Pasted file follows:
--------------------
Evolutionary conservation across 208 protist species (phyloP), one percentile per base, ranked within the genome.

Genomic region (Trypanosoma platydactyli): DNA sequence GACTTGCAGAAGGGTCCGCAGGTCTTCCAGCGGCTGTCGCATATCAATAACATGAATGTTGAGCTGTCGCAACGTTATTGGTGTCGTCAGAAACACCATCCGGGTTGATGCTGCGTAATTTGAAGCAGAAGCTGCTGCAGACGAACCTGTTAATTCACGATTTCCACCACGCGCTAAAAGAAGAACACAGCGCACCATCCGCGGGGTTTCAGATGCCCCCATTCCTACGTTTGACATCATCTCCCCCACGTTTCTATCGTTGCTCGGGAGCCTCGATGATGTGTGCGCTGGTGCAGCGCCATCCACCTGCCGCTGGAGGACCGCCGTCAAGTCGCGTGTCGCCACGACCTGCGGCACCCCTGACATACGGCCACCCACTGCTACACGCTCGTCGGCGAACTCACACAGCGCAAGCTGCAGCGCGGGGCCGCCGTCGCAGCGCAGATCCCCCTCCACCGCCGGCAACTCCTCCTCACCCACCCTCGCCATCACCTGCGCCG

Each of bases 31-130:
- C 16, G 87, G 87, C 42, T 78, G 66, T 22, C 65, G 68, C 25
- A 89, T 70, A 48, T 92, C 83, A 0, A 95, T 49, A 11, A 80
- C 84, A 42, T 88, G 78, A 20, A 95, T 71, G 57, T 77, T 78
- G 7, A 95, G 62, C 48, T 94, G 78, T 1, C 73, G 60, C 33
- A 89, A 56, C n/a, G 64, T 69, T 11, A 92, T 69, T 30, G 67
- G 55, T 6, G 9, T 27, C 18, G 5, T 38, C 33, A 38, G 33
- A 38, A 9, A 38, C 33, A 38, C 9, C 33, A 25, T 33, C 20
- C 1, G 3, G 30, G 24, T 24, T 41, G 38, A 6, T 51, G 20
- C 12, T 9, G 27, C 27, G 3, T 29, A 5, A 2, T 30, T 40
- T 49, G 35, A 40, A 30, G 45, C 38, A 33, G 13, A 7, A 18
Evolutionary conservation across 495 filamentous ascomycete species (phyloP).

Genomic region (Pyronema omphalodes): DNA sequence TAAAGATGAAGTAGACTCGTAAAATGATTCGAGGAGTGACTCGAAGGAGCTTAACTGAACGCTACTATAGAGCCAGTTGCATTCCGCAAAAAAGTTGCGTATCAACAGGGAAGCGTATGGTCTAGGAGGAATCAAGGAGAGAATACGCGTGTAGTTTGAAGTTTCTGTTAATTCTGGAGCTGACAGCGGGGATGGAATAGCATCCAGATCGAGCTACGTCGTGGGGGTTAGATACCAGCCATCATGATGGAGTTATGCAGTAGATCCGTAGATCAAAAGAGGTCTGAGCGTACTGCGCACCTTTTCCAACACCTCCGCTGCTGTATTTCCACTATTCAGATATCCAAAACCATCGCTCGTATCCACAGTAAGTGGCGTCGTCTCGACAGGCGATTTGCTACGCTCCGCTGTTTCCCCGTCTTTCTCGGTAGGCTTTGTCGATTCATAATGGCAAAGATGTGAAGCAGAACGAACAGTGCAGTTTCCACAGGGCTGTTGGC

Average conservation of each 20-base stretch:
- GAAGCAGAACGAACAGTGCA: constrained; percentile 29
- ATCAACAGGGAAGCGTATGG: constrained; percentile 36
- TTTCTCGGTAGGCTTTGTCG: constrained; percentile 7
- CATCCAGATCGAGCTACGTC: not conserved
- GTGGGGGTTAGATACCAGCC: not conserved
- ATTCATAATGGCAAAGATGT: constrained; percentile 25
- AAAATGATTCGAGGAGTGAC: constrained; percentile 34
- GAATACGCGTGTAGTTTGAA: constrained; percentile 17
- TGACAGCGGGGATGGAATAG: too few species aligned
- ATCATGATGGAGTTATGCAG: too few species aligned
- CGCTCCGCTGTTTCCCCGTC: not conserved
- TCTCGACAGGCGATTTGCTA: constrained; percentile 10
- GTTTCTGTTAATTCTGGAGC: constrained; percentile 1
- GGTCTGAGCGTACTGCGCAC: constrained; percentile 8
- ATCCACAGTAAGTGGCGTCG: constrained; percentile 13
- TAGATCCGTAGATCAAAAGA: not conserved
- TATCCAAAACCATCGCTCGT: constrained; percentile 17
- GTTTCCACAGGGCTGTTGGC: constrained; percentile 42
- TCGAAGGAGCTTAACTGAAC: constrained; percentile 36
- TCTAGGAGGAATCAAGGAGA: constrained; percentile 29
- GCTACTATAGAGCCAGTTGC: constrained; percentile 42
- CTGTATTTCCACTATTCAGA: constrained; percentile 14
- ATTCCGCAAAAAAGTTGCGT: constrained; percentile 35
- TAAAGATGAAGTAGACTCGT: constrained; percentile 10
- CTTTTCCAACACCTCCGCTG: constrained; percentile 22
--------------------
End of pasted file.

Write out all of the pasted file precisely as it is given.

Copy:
Evolutionary conservation across 208 protist species (phyloP), one percentile per base, ranked within the genome.

Genomic region (Trypanosoma platydactyli): DNA sequence GACTTGCAGAAGGGTCCGCAGGTCTTCCAGCGGCTGTCGCATATCAATAACATGAATGTTGAGCTGTCGCAACGTTATTGGTGTCGTCAGAAACACCATCCGGGTTGATGCTGCGTAATTTGAAGCAGAAGCTGCTGCAGACGAACCTGTTAATTCACGATTTCCACCACGCGCTAAAAGAAGAACACAGCGCACCATCCGCGGGGTTTCAGATGCCCCCATTCCTACGTTTGACATCATCTCCCCCACGTTTCTATCGTTGCTCGGGAGCCTCGATGATGTGTGCGCTGGTGCAGCGCCATCCACCTGCCGCTGGAGGACCGCCGTCAAGTCGCGTGTCGCCACGACCTGCGGCACCCCTGACATACGGCCACCCACTGCTACACGCTCGTCGGCGAACTCACACAGCGCAAGCTGCAGCGCGGGGCCGCCGTCGCAGCGCAGATCCCCCTCCACCGCCGGCAACTCCTCCTCACCCACCCTCGCCATCACCTGCGCCG

Each of bases 31-130:
- C 16, G 87, G 87, C 42, T 78, G 66, T 22, C 65, G 68, C 25
- A 89, T 70, A 48, T 92, C 83, A 0, A 95, T 49, A 11, A 80
- C 84, A 42, T 88, G 78, A 20, A 95, T 71, G 57, T 77, T 78
- G 7, A 95, G 62, C 48, T 94, G 78, T 1, C 73, G 60, C 33
- A 89, A 56, C n/a, G 64, T 69, T 11, A 92, T 69, T 30, G 67
- G 55, T 6, G 9, T 27, C 18, G 5, T 38, C 33, A 38, G 33
- A 38, A 9, A 38, C 33, A 38, C 9, C 33, A 25, T 33, C 20
- C 1, G 3, G 30, G 24, T 24, T 41, G 38, A 6, T 51, G 20
- C 12, T 9, G 27, C 27, G 3, T 29, A 5, A 2, T 30, T 40
- T 49, G 35, A 40, A 30, G 45, C 38, A 33, G 13, A 7, A 18
Evolutionary conservation across 495 filamentous ascomycete species (phyloP).

Genomic region (Pyronema omphalodes): DNA sequence TAAAGATGAAGTAGACTCGTAAAATGATTCGAGGAGTGACTCGAAGGAGCTTAACTGAACGCTACTATAGAGCCAGTTGCATTCCGCAAAAAAGTTGCGTATCAACAGGGAAGCGTATGGTCTAGGAGGAATCAAGGAGAGAATACGCGTGTAGTTTGAAGTTTCTGTTAATTCTGGAGCTGACAGCGGGGATGGAATAGCATCCAGATCGAGCTACGTCGTGGGGGTTAGATACCAGCCATCATGATGGAGTTATGCAGTAGATCCGTAGATCAAAAGAGGTCTGAGCGTACTGCGCACCTTTTCCAACACCTCCGCTGCTGTATTTCCACTATTCAGATATCCAAAACCATCGCTCGTATCCACAGTAAGTGGCGTCGTCTCGACAGGCGATTTGCTACGCTCCGCTGTTTCCCCGTCTTTCTCGGTAGGCTTTGTCGATTCATAATGGCAAAGATGTGAAGCAGAACGAACAGTGCAGTTTCCACAGGGCTGTTGGC

Average conservation of each 20-base stretch:
- GAAGCAGAACGAACAGTGCA: constrained; percentile 29
- ATCAACAGGGAAGCGTATGG: constrained; percentile 36
- TTTCTCGGTAGGCTTTGTCG: constrained; percentile 7
- CATCCAGATCGAGCTACGTC: not conserved
- GTGGGGGTTAGATACCAGCC: not conserved
- ATTCATAATGGCAAAGATGT: constrained; percentile 25
- AAAATGATTCGAGGAGTGAC: constrained; percentile 34
- GAATACGCGTGTAGTTTGAA: constrained; percentile 17
- TGACAGCGGGGATGGAATAG: too few species aligned
- ATCATGATGGAGTTATGCAG: too few species aligned
- CGCTCCGCTGTTTCCCCGTC: not conserved
- TCTCGACAGGCGATTTGCTA: constrained; percentile 10
- GTTTCTGTTAATTCTGGAGC: constrained; percentile 1
- GGTCTGAGCGTACTGCGCAC: constrained; percentile 8
- ATCCACAGTAAGTGGCGTCG: constrained; percentile 13
- TAGATCCGTAGATCAAAAGA: not conserved
- TATCCAAAACCATCGCTCGT: constrained; percentile 17
- GTTTCCACAGGGCTGTTGGC: constrained; percentile 42
- TCGAAGGAGCTTAACTGAAC: constrained; percentile 36
- TCTAGGAGGAATCAAGGAGA: constrained; percentile 29
- GCTACTATAGAGCCAGTTGC: constrained; percentile 42
- CTGTATTTCCACTATTCAGA: constrained; percentile 14
- ATTCCGCAAAAAAGTTGCGT: constrained; percentile 35
- TAAAGATGAAGTAGACTCGT: constrained; percentile 10
- CTTTTCCAACACCTCCGCTG: constrained; percentile 22